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A store where everybody knows your name PDF Print E-mail
Feature
Written by KRISTYN HALBIG ZIEHM   
Wednesday, 07 February 2018 19:53

Owners of soon-to-close Port Sentry established a small-town culture in which a unique mix of employees and loyal customers were all part of the family

    If you ask the employees at Sanfilippo Sentry in Port Washington what they will miss the most when the grocery store closes its doors in the coming weeks, the comments follow a theme.
    Their family — a family of customers and fellow employees, led by store owners Joe and Santo Sanfilippo.
    “They (the customers) are part of your family, and they treat you like that,” said Helen Michaels, who worked at the store from 1997 until 2003 and has been in the floral department from 2014 until today. “They tell you things that are happening with their family.”
    Meat cutter Bonnie Keller recalled the day a long-time customer told her, “I’m going to die in six months.”
    The woman had just been diagnosed with stage four lung cancer, she said, and “I just stood there crying. That’s how close you get to your customers.
  SENTRY LG  “A lot of places don’t have that personal touch. They just don’t take the time. This is our job, but you can tell there’s more of a connection with people here.”
    And don’t get them started on the friendships they’ve formed among their fellow employees.
    “They, too, are like your family,” said front end manager Lisa Pauly, who teared up thinking about the fact that soon she won’t be seeing them every day. “I love working with the people.”
    But the heart of the store, they said, is Joe Sanfilippo and his brother Santo, who have owned and operated the grocery for the last 14 years.
    The brothers have assembled a tight-knit crew of capable employees from all walks of life — teenagers through senior citizens, some in their 80s, and people of all abilities — who mesh.
    “It’s not something we set out to do,” Joe Sanfilippo said of the mix of people who make up his staff. “It just kind of happened.”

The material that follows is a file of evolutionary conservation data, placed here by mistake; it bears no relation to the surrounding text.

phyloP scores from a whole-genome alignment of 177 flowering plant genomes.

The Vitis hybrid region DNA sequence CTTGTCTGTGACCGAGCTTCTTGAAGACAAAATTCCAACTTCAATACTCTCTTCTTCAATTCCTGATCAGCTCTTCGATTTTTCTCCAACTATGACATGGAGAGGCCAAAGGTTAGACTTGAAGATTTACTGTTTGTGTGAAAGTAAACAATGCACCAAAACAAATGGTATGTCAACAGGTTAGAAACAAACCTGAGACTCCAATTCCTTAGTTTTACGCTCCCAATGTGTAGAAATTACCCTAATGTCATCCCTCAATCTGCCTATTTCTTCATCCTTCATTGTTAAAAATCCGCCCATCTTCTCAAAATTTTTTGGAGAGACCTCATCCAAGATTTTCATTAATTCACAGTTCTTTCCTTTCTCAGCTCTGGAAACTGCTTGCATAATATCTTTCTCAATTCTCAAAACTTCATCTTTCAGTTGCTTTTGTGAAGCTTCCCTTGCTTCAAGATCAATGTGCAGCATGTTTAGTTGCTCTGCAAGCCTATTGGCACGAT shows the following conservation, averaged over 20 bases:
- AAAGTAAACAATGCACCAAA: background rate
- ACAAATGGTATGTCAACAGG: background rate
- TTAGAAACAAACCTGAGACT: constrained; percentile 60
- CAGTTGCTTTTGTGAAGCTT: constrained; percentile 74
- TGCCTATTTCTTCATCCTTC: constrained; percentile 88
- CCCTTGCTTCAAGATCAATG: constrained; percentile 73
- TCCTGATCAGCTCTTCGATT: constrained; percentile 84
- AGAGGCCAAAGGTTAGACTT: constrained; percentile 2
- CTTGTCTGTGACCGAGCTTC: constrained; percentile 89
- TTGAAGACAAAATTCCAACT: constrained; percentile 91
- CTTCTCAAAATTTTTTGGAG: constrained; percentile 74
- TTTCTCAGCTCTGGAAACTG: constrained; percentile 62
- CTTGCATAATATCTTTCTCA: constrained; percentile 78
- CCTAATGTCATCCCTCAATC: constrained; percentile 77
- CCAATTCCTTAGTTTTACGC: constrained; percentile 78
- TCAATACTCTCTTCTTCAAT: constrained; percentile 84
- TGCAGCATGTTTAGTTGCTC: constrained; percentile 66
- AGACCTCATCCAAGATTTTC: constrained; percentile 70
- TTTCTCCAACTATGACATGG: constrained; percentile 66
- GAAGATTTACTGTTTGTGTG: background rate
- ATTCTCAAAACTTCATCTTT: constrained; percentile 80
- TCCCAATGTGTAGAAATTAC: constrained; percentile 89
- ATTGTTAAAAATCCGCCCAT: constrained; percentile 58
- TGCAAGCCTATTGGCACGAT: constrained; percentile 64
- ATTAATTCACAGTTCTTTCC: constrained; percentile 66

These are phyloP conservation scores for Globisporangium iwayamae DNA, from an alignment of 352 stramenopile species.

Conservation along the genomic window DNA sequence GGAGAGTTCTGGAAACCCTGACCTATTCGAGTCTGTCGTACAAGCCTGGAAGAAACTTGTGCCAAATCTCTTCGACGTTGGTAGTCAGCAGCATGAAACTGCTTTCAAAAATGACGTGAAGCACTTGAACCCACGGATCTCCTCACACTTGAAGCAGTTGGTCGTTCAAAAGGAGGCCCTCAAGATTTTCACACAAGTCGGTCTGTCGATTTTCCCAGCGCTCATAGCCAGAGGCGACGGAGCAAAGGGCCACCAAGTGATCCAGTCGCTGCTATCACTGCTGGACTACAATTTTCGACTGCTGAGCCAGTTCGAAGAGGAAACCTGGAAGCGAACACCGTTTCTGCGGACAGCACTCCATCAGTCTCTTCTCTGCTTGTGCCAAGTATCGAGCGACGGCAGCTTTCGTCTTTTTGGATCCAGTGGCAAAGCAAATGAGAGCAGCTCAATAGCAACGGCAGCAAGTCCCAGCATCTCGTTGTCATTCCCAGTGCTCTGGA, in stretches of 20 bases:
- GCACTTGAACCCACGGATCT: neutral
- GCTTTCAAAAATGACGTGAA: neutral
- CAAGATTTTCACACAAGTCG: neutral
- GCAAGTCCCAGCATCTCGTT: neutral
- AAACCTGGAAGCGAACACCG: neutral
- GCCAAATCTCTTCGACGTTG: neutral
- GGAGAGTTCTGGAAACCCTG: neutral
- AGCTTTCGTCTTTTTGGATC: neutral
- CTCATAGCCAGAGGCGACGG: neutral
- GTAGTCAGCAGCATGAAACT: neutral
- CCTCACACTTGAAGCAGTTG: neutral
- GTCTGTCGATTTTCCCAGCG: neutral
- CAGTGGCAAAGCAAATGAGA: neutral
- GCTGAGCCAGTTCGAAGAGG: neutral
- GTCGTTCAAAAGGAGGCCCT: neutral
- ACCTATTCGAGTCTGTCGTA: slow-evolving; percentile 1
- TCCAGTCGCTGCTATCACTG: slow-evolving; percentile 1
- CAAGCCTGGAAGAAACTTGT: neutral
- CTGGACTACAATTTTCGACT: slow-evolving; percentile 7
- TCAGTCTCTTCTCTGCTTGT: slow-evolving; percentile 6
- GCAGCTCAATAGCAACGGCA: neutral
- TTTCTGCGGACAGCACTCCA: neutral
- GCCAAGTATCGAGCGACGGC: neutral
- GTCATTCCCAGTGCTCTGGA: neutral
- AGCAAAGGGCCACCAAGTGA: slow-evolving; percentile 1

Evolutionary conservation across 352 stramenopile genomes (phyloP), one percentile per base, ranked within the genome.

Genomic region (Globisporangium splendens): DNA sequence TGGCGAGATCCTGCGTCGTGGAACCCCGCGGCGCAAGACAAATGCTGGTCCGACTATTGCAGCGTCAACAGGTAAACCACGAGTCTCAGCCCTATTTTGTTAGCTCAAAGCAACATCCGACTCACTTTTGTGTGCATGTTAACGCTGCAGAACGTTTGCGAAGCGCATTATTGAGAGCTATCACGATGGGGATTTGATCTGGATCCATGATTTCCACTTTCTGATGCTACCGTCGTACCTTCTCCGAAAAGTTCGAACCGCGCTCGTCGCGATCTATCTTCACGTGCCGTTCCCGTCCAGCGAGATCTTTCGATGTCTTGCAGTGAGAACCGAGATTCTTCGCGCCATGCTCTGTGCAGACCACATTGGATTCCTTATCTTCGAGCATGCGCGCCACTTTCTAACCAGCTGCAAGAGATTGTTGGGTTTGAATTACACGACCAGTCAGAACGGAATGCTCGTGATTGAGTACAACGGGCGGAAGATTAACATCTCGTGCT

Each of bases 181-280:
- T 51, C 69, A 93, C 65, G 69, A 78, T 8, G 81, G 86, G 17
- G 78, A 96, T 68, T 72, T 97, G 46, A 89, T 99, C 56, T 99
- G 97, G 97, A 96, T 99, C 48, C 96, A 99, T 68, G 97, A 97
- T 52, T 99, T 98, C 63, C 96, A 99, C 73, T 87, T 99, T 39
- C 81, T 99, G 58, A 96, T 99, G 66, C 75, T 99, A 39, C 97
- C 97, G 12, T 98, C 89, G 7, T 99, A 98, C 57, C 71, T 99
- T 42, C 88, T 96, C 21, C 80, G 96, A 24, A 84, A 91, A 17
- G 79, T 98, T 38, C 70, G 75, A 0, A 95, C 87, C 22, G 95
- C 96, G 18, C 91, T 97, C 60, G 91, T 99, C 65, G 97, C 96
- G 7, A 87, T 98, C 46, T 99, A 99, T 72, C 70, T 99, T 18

He’s quick to credit the employees with his success, saying, “In this industry, it’s very, very hard to find good people and experienced people. We have a core and base of people who started here with me. I have good people.”
    Pauly and store manager Ron Keller are “the strength and foundation” of the store.
    But the secret to assembling a crew that works well together, he said, is simple.
    “I’m a religious person. I take care of my people and treat them like I want to be treated,” he said. “We’re here to serve, and I think we’ve done that well.”
    When teens apply for a job, he said, he first asks them how their grades are. He asks them about their activities, and tells them he will tailor their work schedules around those activities.
    “I tell them, high school only happens once,” Sanfilippo said. “If you’re out for a sport, maybe you’ll work one day a week. When your season’s over, then it flips.”
    Employees don’t have to call in sick if they can’t make a shift, he said. They can call someone else and swap shifts.
    “We’re very flexible,” he said. “I want to make sure I take care of them.”
    Sanfilippo said he’s “always hired more checkers than I need, more baggers than I need.” And that has allowed him the flexibility needed.
    He’s hired a number of people with disabilities, starting them as baggers and working with their coaches to place them where they will do the best in the store.
    “To me, they’re God’s angels,” Sanfilippo said.
    The Sanfilippos have their priorities straight, Keller said, noting that from the get-go they told her, “Family comes first.”
    They also told her it’s important that their employees enjoy their jobs, Keller said.
    “They want us to have fun,” she said.
    And that’s apparent from the joking that goes on between the brothers and their employees.
    “That’s how it is every day,” Pauly said. “I think we work well together. It’s just fun.”
    The Sanfilippos emphasized service, the women said, but also the importance of getting to know their customers.
    “You get to learn everybody’s name. You have conversations with them,” Pauly said. “I’ve had more people come up and hug me this week.”
    “The relationships are what makes it special,” Keller said.
    And that’s become even more apparent now that the store is closing, they said.
    “I had one man come up to me and say, ‘I’m really going to miss you,’ and he didn’t mean me, he meant all of us.” Michaels said.
    “My customers ask me, where are you going? I want to follow you,” Keller said.
    While the employees have the chance to work at the Piggly Wiggly store that is to take Sentry’s place in the NorthPort Shopping Center, Keller and Pauly said they’ve decided it’s time for a change of pace.
    “I think I’d like to do something different,” Pauly said. “It would be nice to have weekends off, or work them because I want to.
    “I learned a lot. I think everyone should have to work retail so they learn to work with people. I think it’s a good experience.”
    Keller said now that she’s an empty nester, it’s time to expand her horizons. But she’s not sure where that will lead.
    “This is all I know,” she said. “When I started, you had to know someone to get in to work at Sentry.
    “Now it’s time for something else.”

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